APNA – Supporting nurses in primary health care


The Australian Primary Health Care Nurses Association (APNA) is the peak professional body for nurses working in primary health care. APNA champions the role of primary health care nurses; to advance professional recognition, ensure workforce sustainability, nurture leadership in health, and optimise the role of nurses in patient-centred care.

Children use the power of song to revive "sleeping" Indigenous languages


First Languages Australia Director Paul Paton and teacher Fay Stewart-Muir explain their plan to use music to teach children "sleeping" Indigenous Australian languages that haven't been spoken for decades.

To watch the video click here

Five things you need to know about our eLearning modules


The nature of working in remote locations in the Northern Territory means that patients may present with different symptoms than in urban-based locations. We created these modules to increase awareness about Indigenous health and educate those who are preparing to work, or interested in working in Indigenous communities.

Bilingual nun Tess Ward honoured for her work in remote Indigenous community


Sister Tess Ward has her face painted traditionally, to mark that she belongs to the land in the Aboriginal Community of Wadeye, 400 kilometres from Darwin.

Class has been cancelled so the community can use their ancient culture to honour Sister Tess on her appointment to the Order of Australia for her work in bilingual education.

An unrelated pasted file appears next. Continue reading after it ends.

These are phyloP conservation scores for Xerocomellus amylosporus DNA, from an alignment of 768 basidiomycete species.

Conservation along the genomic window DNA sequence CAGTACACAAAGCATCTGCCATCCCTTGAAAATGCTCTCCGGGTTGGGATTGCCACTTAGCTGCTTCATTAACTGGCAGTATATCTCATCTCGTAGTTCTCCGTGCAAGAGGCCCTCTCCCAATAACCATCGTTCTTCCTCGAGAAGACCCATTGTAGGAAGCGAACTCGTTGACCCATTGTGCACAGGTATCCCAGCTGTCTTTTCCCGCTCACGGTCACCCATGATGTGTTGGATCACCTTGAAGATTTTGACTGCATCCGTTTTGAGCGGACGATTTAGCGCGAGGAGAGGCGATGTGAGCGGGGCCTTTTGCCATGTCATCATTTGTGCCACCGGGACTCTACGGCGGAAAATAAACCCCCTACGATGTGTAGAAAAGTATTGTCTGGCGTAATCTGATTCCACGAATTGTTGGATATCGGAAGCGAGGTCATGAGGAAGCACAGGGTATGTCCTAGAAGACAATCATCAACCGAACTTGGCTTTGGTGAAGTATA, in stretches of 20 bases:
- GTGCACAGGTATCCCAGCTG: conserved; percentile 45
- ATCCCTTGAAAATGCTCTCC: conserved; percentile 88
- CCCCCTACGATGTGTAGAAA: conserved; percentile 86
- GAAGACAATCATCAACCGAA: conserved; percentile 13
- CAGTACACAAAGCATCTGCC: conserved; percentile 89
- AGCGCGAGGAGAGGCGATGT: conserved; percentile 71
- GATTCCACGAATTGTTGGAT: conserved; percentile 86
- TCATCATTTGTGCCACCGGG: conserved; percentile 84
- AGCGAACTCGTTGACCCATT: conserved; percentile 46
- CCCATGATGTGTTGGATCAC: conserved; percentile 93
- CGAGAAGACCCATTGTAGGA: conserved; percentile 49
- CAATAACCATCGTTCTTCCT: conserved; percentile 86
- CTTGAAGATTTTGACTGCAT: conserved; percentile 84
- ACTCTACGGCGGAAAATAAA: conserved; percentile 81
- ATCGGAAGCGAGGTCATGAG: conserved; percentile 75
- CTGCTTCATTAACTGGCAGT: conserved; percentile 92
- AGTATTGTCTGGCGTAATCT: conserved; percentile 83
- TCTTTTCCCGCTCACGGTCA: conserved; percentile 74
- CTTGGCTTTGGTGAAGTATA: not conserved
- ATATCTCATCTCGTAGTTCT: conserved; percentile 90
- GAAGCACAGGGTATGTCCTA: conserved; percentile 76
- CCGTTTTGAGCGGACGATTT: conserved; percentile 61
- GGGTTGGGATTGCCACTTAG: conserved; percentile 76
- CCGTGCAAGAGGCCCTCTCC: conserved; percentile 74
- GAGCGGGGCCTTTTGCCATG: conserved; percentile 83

Making a difference: Dr Kate Kalloniatis - As featured in Good Practice Magazine

New South Wales GP Dr Kate Kalloniatis counts herself as very fortunate in her chosen profession, particularly in her current role at the Awabakal Aboriginal Primary Health Care Centre in Newcastle. Read her full story as featured in Good Practice Magazine (Issue 6 - June 2016. Page 22-2) and how her work with us supported her dream to continue making a difference in Indigenous communities.

New challenges for health professionals assessing young patients in the NT


A recent campaign has been launched to warn children and communities about the dangers of playing with lead-shot pellets which are still used for hunting on traditional lands.

There have been 30 cases of children presenting with elevated lead levels in the communities of Palumpa, Peppimenarti and the Emu Point outstation in the West Daly region.

Our modules are being moved to a new and improved Learning Management System

The RAHC eLearning module suite is moving to a new and improved Learning Management System with effect from 01 July 2016. The new upgrade will also allow us to build upon our current module suite in a shorter timeframe and include new content such as voiceovers and increased video content.

Indigenous public health champions awarded AMA Healthcare award.


Associate Professor John Boffa and Ms Donna Ah Chee from Central Australia Aboriginal Congress (CAAC or Congress) have made an enormous contribution to reducing the harms of alcohol and improving early childhood outcomes for Aboriginal children. They have been recognised by the Australian Medical Association (AMA) with its Excellence in Healthcare Award for 2016.

An Australian First: Integrated client-centric health electronic system


The Northern Territory Government 2016 Budget allocated $186 million over the next five years to replace PCIS and other health related systems under the Core Clinical Systems Renewal Program (CCSRP).

Papunya and Titjikala Health Clinics have been officially reopened after extensive upgrades.


The NT Health Minister John Elferink officially opened the refurbished Papunya and Titjikala Health Clinics.

Papuyna’s $2.76 million upgrades include a separate male and female waiting room and a state-of-the-art emergency room. Titjkala’s $2.59 million upgrades include an ambulance bay and a new purpose-built renal room.